Buying A Few Traveling Stocking Stuffers

I love IOUs.

Not for money; I'm talking about IOUs I always wish the kids would hide in my Christmas stocking. I'd cash them in on our next trip.

Too bad my gang rarely gets my not-so-subtle hints. Not only are IOUs the cheapest gift they could find, but a welcome one, especially when we're traveling over the holidays. Maybe they'd owe me an extra two hours of sleep one morning. I'm guaranteed an afternoon of free baby-sitting for 7-year-old Melanie -- minus the usual ``Do we have to?'' Maybe the two older ones could promise an afternoon on the highway when I pick the radio station.

Okay, maybe I'm getting greedy. The point is no matter what your favorite travelers' ages, there are many thoughtful gifts -- some homemade, some purchased -- that can make life on the road a lot more pleasant. Just ask the family travel experts.

Know a traveling grandma or grandpa? ``They'd love a small photo album of the grandchildren, with a note from each reminding the grandparents to write to them,'' suggests Helena Koenig, the grandmother who started the Grandtravel agency specializing in intergenerational trips.

Funny socks are always welcome, too. ``Anything you can change when you're traveling is great,'' Koenig explains.

So is something to write about your adventures. Every traveler, no matter what age, would like a personal travel journal, especially when it's hand-made just for them, suggests Kurt Kutay, whose company Wildland Adventures sends many families on exotic trips. All you need is a blank hard-back notebook, pictures and maps of the upcoming trip. Glue in the pictures and -- presto! -- the perfect journal.

If making presents isn't your style, traveling grade-schoolers would like Rand McNally's Trip Tracker Journal that comes complete with stickers, markers and the chance to ``mood check'' every day whether they feel up/down/excited/bored or other. (The Trip Tracker is $16.95 in bookstores or from www.randmcnally.com. Add the little $2.95 ``Travels With Santa'' sticker book so kids can help Santa get on his way -- just the thing for a Christmas Eve car or plane trip.)

Another welcome gift for those interminable nighttime car trips: The headlamps that backpackers and climbers use to keep their hands free will keep the kids happy, says American Wilderness Experience's Dave Wiggins.

Campers in the family, meanwhile, would love to find the Leatherman Pocket Survival tool in the bottom of their stocking so on the trail they'd never be without a wire cutter/screwdrivers/can opener/pliers -- 12 tools in all. (Order both the $28 headlamp and $38 Leatherman from L.L. Bean. Call 800-221-4221 or www.llbean.com.)

For another kind of survival, Family on Board Catalog founder Brian Beihle hands out Lynn Gordon's card decks that promise 52 fun things to do in the car and the plane when he sees grumpy kids (and parents) in airports.
The cards might offer respite -- for a few minutes anyway -- from the when-are-we-going-to-get-there chorus. Some of the ideas are silly enough to work, especially with younger kids. Here's one I might try on our holiday flight: write down all of the colors of the rainbow and all of the geometric shapes you can think of. Now look around the plane and try to match your list. My kids, of course, would make this a contest. Winner gets the last piece of bubble gum! ($6.95 from Chronicle Books. To order, call Family on Board at 800-357-0212 or www.familyonboard.com.)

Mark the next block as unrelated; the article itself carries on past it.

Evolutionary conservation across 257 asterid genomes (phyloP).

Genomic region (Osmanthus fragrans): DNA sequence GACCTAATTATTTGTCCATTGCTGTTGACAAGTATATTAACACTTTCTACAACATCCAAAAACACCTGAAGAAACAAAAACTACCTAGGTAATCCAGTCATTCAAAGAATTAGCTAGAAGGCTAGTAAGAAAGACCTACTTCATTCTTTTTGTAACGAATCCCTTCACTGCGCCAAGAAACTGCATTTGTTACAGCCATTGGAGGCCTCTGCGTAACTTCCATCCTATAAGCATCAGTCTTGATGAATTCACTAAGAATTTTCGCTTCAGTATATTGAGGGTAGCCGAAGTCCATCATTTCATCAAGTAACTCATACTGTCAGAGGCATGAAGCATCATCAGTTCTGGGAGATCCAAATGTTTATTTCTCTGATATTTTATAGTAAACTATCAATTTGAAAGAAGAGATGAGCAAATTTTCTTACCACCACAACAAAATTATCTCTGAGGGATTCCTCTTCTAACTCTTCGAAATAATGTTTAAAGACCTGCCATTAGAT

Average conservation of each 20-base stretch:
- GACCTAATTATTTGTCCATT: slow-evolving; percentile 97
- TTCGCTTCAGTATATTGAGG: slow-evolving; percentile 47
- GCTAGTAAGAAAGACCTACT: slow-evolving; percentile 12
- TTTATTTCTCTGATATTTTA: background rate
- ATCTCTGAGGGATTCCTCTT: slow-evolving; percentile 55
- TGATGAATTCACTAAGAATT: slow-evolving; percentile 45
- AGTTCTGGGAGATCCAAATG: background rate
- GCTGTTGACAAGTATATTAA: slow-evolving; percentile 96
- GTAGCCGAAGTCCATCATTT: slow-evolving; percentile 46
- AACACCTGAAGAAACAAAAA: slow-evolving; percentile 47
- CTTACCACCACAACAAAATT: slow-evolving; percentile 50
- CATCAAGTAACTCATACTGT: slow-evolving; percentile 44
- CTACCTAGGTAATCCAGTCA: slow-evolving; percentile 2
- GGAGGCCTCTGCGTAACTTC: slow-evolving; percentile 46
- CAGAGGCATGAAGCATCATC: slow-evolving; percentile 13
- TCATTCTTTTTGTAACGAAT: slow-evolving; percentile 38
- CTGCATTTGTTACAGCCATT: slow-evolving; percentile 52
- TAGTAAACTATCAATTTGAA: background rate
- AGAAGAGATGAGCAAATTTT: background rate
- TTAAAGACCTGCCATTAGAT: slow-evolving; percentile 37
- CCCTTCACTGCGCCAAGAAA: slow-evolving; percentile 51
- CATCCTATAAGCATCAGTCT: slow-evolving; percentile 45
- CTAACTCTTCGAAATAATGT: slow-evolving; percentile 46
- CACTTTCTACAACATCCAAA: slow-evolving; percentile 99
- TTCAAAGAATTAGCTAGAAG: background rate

Once you've survived the trip, your favorite coffee lover will kiss you that first hotel morning for the tiny dual-voltage hot drip coffee maker that comes with two cups, promises family travel author Laura Sutherland, who wouldn't leave home without one. ``You can have fresh coffee without getting the kids up for breakfast -- and without room service prices,'' she says. Use the little gadget to make the kids hot chocolate or soup too. (It's $29.95 from the Magellan's travel catalog. Call 800-962-4943 or www.magellans.com)

While you're ordering from Magellan's, get the frequent fliers in your family the fleece-covered Bucky travel pillow, ideal for plane seats, adds Nancy Schretter, the founder of AOL's Family Travel Network. Schretter says her kids love them in the car as well as in the air ($24.85).
New moms, meanwhile, will thank you every time they take their baby or toddler to a restaurant if you send them the Sling Seat that instantly makes any highbacked chair a safe baby seat. It looks like a backward, well-padded diaper, fastening to the back of the chair. Even better, it's small enough to stash in a diaper bag and ideal if you need to keep the baby in one place in a hotel room for a few minutes, said Family Travel Forum's Kyle McCarthy, who says it was one of the best gifts her mother-in-law gave her. (It's $14.98 from the Lillian Vernon catalog. Call 800-285-5555 or www.lillianvernon.com.)

Moms of terrible 2-year-olds will be thrilled that their traveling companion is too busy to kick the seatback of the person sitting in front of them on the plane because they're playing the $9.99 Winnie the Pooh Smart Stick electronic toy from Tiger Electronics. Pooh's (not too annoying) voice prompts your child to locate specific body parts by pressing the appropriate part of him. ``Foot, that tickles!'' he says. The six-inch-tall ``Pooh'' is perfect backpack-size. Even better, there are no pieces to lose!

For those able to manage a few pieces -- 42 to be exact -- hand them a mini 3D puzzle of the Empire State Building ($5.99 from Milton Bradley) that's just a little more than a foot high and perfect for junior puzzle lovers, especially those headed to the Big Apple.

Whew -- I have something for everyone on my list. Now if only I could figure out a way to make at least a couple of those IOUs land in my stocking. Are you paying attention, elves?

(c) 1998, Eileen Ogintz. Dist. by Los Angeles Times Syndicate

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